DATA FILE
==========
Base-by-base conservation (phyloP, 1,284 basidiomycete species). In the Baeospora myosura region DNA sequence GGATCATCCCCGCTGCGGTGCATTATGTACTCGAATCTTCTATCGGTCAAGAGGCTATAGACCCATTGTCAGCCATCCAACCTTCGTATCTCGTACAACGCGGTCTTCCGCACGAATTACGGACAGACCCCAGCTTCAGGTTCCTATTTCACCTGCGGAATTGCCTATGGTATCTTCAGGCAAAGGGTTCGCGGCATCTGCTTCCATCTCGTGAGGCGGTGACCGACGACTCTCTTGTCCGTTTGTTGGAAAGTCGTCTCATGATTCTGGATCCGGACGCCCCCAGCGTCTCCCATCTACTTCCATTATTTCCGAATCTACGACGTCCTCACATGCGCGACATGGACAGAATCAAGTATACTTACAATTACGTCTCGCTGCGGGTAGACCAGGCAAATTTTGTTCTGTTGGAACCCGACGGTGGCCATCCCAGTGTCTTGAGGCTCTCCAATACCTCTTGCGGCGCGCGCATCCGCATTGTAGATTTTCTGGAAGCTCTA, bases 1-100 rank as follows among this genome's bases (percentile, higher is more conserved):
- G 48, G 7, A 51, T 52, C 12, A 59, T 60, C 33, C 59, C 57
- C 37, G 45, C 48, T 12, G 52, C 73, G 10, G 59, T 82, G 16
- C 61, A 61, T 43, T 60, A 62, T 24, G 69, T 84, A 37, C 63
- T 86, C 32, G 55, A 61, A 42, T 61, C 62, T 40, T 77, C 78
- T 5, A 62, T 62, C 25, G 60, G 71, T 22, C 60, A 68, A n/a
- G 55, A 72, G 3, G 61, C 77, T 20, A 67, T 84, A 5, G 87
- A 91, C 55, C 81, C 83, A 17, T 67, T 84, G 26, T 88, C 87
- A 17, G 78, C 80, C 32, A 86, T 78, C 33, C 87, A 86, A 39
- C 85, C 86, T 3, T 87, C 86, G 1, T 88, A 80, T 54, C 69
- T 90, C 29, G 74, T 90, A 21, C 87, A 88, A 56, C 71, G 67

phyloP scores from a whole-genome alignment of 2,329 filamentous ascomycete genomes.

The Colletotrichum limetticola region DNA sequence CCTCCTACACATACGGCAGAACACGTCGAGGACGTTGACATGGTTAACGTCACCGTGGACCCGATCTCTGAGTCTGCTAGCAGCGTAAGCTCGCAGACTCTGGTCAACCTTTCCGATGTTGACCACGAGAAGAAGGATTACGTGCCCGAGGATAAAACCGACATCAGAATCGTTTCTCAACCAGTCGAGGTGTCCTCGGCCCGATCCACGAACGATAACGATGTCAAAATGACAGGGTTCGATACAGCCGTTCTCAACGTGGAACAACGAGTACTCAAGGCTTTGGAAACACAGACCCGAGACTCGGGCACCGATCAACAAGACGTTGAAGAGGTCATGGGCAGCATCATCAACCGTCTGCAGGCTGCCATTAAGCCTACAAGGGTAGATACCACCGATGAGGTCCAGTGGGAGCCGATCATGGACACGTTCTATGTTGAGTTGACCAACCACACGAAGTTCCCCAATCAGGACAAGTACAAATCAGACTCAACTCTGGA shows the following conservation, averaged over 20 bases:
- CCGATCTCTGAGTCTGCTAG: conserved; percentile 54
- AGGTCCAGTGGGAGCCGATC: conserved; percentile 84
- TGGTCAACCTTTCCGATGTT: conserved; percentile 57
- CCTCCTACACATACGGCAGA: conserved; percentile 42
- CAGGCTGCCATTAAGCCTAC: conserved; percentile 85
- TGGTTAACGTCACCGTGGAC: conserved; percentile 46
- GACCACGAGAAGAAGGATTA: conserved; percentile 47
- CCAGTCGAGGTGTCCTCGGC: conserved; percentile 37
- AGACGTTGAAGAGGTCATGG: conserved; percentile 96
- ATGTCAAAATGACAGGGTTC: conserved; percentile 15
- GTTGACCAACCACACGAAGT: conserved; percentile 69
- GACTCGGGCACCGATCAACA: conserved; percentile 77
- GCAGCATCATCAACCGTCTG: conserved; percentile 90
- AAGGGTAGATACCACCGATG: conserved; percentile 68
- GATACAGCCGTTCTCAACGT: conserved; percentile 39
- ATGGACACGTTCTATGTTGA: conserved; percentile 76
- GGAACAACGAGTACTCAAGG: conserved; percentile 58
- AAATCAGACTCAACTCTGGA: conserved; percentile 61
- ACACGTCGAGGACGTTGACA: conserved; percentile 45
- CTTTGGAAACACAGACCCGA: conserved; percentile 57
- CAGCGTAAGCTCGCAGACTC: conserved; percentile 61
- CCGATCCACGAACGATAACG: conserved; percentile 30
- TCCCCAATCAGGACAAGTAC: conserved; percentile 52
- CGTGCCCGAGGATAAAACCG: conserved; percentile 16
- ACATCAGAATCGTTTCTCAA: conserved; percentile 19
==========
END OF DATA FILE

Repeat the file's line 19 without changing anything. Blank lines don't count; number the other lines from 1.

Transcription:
- TGGTTAACGTCACCGTGGAC: conserved; percentile 46